How to Market Your Products to Smart People (And Dumb People, too!)

For the sake of simplicity, let’s say that there are only two types of people in the world. Smart people… and dumb people. In reality, we know there is a wide spectrum and varying levels or degrees of both. Just bringing this subject up reminds me of a story I heard several years ago about a landscaper (a professional one at that) who decided to use a push mower as hedge trimmer. He wound up losing several fingers and part of his hand in the process. That wasn’t too bright.

On the other hand (no pun intended), we have people who are very intelligent. Smart people are obviously responsible for bringing us the technological advances we’re enjoying today. The computer that once filled an entire room in the 1960’s now fits in the palm of your hand and does twice as much.

As a business owner, or a business owner in the making, you will be marketing to both extremes and everyone in between. Smart and dumb people will eventually see your ad, stop in your place of business, schedule an appointment with you… etc.

With all this in mind, the bottom line still comes down to this – you have to “sell stuff” to stay in business. So while you deliberate over your pricing, specials, ads, etc., do so knowing that studies over the past 50-years have shown that people (from the highly educated right on down) make the majority of their buying decisions based upon emotion. That’s right. Good old-fashioned emotion. The only difference is, educated people use their intellect to justify their decision afterward. The guy with the low IQ doesn’t give it a second thought.

In my opinion, they didn’t need 50-years worth of data to prove this out. All you have to do is look at the divorce rate to come to the same conclusion. People put their life on the line and make decisions based upon their emotions every day. Ask a “smart person” after their divorce has been finalized. They’ll usually admit (sometimes off the record) that they inwardly knew it wasn’t a compatible match to begin with. Isn’t that true? So why did they do it? Because they based their decision upon their emotions – not logic.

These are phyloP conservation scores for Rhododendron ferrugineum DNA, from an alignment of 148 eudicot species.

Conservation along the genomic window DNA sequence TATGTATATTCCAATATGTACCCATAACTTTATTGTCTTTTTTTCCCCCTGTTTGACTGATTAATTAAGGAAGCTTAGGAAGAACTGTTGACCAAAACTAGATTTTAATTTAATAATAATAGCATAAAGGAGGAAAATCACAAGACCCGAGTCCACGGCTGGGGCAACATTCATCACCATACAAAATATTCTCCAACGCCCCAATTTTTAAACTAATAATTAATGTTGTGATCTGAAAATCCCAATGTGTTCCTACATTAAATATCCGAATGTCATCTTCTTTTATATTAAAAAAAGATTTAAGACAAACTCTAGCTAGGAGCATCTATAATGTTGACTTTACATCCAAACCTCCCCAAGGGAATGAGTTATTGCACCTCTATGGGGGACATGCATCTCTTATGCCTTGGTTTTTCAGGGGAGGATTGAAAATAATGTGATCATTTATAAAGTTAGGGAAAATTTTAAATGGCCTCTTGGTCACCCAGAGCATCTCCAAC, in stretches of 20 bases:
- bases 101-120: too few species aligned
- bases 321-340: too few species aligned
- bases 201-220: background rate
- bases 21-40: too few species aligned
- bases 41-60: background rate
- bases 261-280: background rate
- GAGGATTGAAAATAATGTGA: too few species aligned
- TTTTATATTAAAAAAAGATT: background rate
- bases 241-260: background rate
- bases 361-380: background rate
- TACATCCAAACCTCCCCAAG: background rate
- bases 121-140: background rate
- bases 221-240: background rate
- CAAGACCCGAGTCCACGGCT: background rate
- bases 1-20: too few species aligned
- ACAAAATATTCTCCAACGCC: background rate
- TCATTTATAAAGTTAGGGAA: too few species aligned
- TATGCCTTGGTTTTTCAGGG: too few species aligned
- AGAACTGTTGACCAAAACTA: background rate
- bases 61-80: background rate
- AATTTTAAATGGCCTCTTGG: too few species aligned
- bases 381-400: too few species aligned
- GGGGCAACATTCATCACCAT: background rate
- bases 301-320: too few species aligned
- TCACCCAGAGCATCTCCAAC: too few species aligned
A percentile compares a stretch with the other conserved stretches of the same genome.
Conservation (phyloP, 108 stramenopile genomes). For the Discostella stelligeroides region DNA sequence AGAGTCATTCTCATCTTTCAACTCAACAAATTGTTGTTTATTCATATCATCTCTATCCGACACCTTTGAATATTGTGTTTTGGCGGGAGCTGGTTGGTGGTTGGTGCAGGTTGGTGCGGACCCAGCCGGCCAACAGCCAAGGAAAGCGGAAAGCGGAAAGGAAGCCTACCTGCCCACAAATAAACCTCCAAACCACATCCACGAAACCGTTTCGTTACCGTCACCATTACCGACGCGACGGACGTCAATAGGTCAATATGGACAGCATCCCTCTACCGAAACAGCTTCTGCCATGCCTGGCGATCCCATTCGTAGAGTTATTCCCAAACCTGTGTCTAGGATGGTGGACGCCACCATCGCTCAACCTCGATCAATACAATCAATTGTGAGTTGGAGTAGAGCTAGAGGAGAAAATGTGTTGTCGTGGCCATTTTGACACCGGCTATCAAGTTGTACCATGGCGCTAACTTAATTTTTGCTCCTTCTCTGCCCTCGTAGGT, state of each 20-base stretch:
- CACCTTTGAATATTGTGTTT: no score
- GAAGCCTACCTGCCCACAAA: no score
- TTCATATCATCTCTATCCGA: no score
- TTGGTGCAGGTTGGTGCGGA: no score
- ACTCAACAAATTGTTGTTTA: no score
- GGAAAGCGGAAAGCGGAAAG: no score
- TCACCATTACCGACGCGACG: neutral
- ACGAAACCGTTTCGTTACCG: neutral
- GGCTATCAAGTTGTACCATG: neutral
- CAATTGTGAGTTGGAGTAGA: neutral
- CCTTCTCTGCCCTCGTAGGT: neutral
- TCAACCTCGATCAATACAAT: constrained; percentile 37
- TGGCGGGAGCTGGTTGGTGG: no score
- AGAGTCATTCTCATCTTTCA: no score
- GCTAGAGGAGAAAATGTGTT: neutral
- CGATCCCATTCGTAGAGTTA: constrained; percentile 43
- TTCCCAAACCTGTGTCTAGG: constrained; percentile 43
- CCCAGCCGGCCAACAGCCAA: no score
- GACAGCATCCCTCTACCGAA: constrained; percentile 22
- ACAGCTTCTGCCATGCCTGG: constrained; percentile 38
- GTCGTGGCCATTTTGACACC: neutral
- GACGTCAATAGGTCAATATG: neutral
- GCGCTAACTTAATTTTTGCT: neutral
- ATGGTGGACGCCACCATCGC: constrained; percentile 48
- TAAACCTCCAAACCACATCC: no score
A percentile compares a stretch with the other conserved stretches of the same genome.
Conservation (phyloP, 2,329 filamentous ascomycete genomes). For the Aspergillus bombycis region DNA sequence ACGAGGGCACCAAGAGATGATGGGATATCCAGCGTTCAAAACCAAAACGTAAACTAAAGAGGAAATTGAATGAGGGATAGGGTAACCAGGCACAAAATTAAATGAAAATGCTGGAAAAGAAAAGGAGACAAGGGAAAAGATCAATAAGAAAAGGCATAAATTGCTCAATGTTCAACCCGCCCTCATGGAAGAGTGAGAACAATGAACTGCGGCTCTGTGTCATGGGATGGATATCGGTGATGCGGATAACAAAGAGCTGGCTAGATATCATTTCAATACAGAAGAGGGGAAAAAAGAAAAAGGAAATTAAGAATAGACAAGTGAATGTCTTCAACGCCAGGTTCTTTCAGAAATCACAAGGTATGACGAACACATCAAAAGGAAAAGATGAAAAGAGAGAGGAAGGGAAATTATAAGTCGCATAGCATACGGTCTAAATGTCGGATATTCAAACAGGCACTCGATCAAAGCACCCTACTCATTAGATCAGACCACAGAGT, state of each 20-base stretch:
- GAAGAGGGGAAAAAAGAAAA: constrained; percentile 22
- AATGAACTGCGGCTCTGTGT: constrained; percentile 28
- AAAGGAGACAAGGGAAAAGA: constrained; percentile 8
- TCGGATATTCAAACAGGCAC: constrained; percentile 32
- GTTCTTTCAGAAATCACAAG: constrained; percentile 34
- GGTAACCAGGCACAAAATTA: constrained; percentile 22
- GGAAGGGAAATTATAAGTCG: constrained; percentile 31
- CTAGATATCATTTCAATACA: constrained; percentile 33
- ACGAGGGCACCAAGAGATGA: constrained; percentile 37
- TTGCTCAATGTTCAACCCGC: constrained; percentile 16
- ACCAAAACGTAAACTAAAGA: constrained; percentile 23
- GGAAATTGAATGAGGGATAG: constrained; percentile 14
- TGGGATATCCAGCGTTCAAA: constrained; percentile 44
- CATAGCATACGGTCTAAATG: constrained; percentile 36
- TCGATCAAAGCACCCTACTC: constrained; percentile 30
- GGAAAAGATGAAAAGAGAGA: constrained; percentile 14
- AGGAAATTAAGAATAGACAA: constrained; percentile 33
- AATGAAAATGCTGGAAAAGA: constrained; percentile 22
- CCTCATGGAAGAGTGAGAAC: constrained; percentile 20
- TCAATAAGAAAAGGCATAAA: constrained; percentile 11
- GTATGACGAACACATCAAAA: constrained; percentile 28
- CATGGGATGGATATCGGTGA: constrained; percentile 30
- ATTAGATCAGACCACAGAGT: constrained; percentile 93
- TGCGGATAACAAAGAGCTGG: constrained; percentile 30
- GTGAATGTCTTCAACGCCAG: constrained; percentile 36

People make decisions and come to conclusions based upon how someone (or something) makes them “feel” at the time.  It can happen through ads, videos, in person, etc.

Your partner may be considered an idiot by most, but for some reason, they make you feel good so you convince yourself they’re endearing in some way. When emotion finally takes flight, however, you suddenly realize that all you’re left with is the idiot.

If you’re an intelligent person, you most likely use reason in your marketing and promotions. How’s that working out for you? Trying to convince someone of your point of view is usually an uphill battle all the way. I’m not saying that it can’t be done, but it’s not easy. People hate feeling like they’re being coerced into doing anything. Make them feel good (brilliant, understanding, attractive, interesting, etc.) and you’ll have their attention.

The same thing that hold true with “relationship marketing” holds true with product or marketing.

You don’t motivate an overweight person to buy into a weight loss program by telling them, “I hate to say this, but, you look like hell.”

No, you motivate them by helping them remember what it was like before they got to the point they’re at today. And by getting them to picture how much things might change once they started heading back in that direction again – even if they just take baby steps.

Help people see the benefits of buying your “stuff” instead of someone else’s. Once they “see it,” they will naturally “feel it,” even if it’s just on a subconscious level. The emotional undercurrent that’s triggered as a result will begin to challenge reason as the dominant voice. Let’s face it, people make money selling crappy products every day because they understand how to use this principle on some level. PT Barnum used this technique to build an empire. He understood human nature. People will line up and pay to see something strange, unique or unusual. Being part of a “special viewing” makes them feel special.

At the end of the day, most people laughed at the ridiculousness of the show, but guess what? They didn’t storm the gates shouting for refunds. Not at all. Why? Because the whole experience was fun and pleasurable. Make people feel good and they’ll be back for more. That was Barnum’s secret. Now, it’s yours.

With a genuinely good product or service… the possibilities of how far you could go are endless.

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Painting “Up On The Roof” By Frary (Sarasota’s Top Rated Contemporary Art Gallery – www.frarygallery.com)

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